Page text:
Aurora Borealis in Lapland. Credit: Well Lucio, CC BY-ND 2.0
A Clap of… Aurorae?
The complex process has many quirks, not least of which is its sound. Research at Aalto University in Finland in 2012 looked into the indigenous Sami people’s claim that the aurorae say ‘klip-klap’.
Although they couldn’t prove their claim, when microphones were placed in areas where aurorae are regularly seen, a faint ‘clap-crackle’ was audible (although the sound had to be amplified a lot) and found to be 70 metres from the ground.
The cause was found to be large bursts of solar wind which hit charged particles that were trapped in a part of the atmosphere created when it’s a cold night. These particles then discharge and create the ‘clap’ sound. That said, there may be other things at play, since there are a wide variety of sounds created by the aurorae .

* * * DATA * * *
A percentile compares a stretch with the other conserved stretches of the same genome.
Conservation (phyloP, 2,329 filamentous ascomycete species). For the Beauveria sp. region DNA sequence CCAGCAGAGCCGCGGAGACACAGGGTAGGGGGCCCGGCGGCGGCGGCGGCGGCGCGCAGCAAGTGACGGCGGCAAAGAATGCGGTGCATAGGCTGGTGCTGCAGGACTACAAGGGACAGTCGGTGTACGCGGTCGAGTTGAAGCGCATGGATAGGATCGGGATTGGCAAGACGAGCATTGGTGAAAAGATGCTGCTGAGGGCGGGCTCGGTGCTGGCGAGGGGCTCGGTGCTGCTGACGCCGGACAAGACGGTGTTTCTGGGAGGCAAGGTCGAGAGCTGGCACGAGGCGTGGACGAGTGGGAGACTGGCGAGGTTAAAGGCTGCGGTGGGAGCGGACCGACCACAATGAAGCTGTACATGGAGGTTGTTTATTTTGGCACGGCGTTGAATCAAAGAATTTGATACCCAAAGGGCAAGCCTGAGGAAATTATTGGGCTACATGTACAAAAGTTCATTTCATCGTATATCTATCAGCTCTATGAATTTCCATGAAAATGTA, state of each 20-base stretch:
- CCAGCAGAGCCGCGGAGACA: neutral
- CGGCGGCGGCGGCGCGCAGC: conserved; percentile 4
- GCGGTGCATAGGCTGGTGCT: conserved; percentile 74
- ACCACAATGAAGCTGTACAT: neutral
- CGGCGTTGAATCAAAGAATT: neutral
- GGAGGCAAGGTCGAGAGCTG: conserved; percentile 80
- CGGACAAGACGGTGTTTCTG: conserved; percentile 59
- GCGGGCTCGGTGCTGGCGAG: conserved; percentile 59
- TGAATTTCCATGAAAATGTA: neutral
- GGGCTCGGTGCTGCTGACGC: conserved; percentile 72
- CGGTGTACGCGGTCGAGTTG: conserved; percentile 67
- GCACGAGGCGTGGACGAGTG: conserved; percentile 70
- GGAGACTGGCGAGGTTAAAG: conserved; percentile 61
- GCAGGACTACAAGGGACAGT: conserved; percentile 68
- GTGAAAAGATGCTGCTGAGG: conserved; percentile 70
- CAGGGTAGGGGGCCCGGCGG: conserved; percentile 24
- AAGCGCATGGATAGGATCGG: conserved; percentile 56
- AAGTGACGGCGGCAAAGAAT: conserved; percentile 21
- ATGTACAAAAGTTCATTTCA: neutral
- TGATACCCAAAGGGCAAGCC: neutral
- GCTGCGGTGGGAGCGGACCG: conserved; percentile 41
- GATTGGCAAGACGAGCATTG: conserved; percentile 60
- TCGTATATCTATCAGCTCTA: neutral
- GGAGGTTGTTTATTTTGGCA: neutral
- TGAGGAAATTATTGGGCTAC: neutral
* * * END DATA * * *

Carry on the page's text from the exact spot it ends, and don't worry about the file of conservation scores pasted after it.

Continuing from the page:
Aurora Borealis from Finland. Credit: Paul Williams, CC BY-ND 2.0
Aurorae come in many shapes and sizes, but fit (mostly) into two distinct categories: discrete (an arcing aurora) and diffuse (a pulsating and patchy aurora); both caused by different processes.
Discrete aurorae are mostly due to electrons accelerated into the atmosphere by the morphing of Earth’s magnetosphere by the solar wind, whilst their discrete counterparts are formed because of the scattering of electrons due interactions with waves of charged particles from the solar wind.
Discrete Aurora Arc over Lake McDonald, north west USA. Credit: NPS/Jacob W. Frank
However, these two types can take on many different forms due to the different angles the viewer can look at the aurora from: bursts, arcs, rays, patches, twists, curtains, bands and coronae can all be viewed from just two main types of aurorae .
Aurora Corona. Credit: Ronnie Robertson, CC BY-SA 2.0